At the beginning of this century, racists in the United States, spreading all kinds of nonsense, stubbornly instilled fears that blacks of the South, mad with cocaine, could attack whites. In 1906, a law on clean food and drugs was introduced, which made cocaine and morphine illegal and created a platform for the legally sanctioned prohibition of synthetic compounds causing addiction, which were found in the opium poppy and coca plant. Unlike tobacco, tea and coffee, which were first brought to bayonets and then legalized, morphine, heroin and cocaine began their careers in modern society as legal substances, but, being recognized as contributing to addiction, were prohibited. Why these funds, and not others? Maybe they cause more serious addiction? Or does the use of a subcutaneous injection itself cause unpleasant feelings? MaybeIs there any difference in the social and psychological effects of these substances, which made them a scapegoat for the harm done to society by alcohol and tobacco? All these are difficult questions that are not easy to answer. Nevertheless, if we want to understand the completely different nature of the atmosphere of the pharmacological market and drug use in the 20th century, these are questions that we need to try to answer.

The answer may partly consist in the fact that by the beginning of the 20th century there had been almost a century of experience in the use of synthetic drugs that cause addiction and its consequences in social terms. The stupid glorification of each new pharmacological agent as some kind of universal panacea for all ills was demonstrated quite well. The fact that it was possible to deny or leave unrecorded documents in the XVIII and even the XIX century, is not so easy to hide in the twentieth century. Increasingly improved means of communication and transportation make it possible to quickly disseminate information about drugs, as well as drugs themselves.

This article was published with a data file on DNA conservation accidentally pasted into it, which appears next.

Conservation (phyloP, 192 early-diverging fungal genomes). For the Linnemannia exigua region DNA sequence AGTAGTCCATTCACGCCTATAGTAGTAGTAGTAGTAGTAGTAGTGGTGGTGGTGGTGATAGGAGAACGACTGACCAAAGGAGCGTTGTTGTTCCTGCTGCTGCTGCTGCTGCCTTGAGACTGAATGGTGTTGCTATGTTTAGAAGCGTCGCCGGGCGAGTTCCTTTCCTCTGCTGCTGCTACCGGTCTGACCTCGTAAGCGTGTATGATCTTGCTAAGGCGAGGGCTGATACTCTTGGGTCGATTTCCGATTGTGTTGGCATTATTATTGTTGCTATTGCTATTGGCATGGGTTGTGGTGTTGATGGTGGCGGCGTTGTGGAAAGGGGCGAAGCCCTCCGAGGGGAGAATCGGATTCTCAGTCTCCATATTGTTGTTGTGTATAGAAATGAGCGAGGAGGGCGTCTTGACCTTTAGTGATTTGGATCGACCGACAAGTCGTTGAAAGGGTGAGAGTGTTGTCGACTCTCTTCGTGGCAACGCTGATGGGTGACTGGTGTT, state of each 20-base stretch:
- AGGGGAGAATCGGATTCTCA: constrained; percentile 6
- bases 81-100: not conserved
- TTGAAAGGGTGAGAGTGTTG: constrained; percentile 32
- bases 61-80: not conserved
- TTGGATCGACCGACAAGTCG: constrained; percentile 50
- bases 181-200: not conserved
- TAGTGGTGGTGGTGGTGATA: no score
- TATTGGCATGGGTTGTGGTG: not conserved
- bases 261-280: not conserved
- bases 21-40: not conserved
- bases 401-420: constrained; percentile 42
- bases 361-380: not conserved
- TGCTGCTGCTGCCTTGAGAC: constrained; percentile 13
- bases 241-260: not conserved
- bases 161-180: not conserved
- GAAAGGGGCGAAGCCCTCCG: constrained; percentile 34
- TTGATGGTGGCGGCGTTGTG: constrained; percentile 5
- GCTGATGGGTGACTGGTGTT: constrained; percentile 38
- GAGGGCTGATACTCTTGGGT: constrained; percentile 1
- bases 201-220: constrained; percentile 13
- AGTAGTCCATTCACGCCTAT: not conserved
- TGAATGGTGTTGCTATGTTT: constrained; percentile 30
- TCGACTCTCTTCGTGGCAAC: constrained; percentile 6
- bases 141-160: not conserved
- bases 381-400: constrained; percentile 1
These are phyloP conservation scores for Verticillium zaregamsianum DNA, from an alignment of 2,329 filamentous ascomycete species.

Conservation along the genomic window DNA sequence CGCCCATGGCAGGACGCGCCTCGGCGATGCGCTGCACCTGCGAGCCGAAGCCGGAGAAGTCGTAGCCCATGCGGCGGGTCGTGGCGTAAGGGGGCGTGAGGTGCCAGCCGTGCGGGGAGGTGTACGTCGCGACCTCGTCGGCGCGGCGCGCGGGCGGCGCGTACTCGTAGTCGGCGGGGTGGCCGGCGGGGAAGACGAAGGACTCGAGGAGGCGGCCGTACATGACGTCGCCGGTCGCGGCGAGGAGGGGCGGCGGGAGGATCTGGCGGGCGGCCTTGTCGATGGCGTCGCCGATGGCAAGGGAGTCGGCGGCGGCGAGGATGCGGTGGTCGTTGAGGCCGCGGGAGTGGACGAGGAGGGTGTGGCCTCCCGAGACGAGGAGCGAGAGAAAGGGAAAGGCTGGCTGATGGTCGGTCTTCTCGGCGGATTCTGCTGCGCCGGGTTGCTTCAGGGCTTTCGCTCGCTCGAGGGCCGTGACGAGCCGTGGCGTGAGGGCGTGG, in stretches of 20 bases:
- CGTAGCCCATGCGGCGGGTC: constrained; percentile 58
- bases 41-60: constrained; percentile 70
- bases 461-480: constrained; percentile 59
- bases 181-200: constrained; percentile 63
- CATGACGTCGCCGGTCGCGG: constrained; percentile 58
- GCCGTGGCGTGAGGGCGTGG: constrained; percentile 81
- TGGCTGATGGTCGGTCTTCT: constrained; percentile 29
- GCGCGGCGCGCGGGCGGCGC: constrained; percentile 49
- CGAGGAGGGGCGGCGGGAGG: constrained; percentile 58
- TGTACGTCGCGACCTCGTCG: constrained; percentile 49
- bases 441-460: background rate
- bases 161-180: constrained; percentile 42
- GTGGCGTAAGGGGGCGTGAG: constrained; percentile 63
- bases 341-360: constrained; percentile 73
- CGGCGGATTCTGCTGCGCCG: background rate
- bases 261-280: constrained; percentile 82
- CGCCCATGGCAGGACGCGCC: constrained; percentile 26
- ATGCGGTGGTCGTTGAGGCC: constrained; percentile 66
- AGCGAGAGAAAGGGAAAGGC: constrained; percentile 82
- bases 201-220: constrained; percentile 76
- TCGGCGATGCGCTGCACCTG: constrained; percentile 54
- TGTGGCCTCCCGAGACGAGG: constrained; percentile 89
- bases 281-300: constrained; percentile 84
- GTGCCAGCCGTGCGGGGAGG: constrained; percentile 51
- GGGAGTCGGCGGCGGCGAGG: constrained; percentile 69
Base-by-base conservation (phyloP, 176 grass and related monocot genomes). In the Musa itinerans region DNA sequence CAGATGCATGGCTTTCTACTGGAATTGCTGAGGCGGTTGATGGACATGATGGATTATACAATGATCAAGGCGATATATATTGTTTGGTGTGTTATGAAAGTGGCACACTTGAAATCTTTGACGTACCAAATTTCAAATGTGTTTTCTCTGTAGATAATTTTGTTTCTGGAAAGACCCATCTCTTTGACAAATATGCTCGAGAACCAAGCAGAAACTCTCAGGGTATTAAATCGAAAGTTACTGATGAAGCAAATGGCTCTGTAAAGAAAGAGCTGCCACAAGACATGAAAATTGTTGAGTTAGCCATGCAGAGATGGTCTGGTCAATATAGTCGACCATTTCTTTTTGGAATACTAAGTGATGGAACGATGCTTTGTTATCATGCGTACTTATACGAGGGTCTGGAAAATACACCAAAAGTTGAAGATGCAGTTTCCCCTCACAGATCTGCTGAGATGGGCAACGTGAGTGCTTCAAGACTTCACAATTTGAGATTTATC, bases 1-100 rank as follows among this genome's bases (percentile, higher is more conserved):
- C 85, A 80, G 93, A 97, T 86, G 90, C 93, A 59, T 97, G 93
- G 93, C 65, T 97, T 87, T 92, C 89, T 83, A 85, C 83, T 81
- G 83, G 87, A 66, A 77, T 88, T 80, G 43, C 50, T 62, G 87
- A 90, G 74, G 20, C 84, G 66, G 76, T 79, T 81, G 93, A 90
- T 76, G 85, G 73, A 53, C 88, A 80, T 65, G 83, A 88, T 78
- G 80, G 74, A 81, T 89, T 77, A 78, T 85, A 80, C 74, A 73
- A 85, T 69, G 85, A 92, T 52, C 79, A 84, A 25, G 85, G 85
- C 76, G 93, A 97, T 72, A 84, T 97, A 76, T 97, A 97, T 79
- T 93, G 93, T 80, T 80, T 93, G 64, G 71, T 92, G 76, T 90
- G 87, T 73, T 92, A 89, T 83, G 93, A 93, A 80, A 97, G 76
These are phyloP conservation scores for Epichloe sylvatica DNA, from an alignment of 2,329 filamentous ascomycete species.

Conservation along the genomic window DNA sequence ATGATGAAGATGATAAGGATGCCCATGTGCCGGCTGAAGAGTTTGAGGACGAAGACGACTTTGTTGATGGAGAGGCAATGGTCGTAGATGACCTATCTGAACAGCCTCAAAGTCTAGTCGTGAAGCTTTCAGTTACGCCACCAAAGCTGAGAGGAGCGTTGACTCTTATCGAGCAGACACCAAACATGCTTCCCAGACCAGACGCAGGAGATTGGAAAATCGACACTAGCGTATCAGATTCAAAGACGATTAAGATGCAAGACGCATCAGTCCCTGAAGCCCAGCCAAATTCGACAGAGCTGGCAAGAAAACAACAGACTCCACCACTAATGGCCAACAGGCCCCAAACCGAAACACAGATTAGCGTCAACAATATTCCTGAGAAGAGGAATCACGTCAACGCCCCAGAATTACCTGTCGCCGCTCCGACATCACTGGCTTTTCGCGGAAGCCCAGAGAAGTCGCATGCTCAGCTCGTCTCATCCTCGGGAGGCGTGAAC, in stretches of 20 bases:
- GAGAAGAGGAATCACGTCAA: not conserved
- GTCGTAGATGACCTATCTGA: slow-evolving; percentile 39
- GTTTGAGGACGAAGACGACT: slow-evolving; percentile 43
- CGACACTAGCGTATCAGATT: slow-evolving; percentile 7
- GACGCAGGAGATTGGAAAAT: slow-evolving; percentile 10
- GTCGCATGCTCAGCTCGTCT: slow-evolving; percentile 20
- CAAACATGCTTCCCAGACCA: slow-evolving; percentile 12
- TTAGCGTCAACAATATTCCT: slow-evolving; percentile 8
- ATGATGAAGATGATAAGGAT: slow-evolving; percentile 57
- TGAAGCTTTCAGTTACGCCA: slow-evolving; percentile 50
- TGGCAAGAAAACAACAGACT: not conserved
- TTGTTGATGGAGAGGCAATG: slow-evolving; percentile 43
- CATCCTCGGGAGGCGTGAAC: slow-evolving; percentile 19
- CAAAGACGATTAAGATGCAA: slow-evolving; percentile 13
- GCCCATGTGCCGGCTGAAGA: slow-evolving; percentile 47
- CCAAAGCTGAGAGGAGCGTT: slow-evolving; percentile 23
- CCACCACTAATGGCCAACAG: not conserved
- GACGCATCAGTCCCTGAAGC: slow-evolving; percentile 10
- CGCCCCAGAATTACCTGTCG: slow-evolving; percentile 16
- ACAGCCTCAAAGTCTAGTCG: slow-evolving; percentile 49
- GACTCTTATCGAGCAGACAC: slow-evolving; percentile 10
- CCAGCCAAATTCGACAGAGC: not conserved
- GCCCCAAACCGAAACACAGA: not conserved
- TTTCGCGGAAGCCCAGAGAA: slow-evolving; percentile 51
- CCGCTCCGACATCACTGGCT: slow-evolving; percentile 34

These technologies contributed to the immaculately organized and skillfully managed large criminal syndicates. But the emergence of these syndicates and modern systems for the production and distribution of drugs required a certain amount of connivance on the part of governments. Addiction characteristic of hard drugs has given them a bad reputation. Governments that have been selling drugs for centuries with impunity have suddenly found themselves in a completely new atmosphere of ideas of sobriety and social reforms, and were forced to transfer this profitable industry from ordinary commerce to the status of illegal activities. Now, governments that previously received money from the sale of drugs will receive them through a system of bribes and through situations in which they will be paid to “look the other way”.

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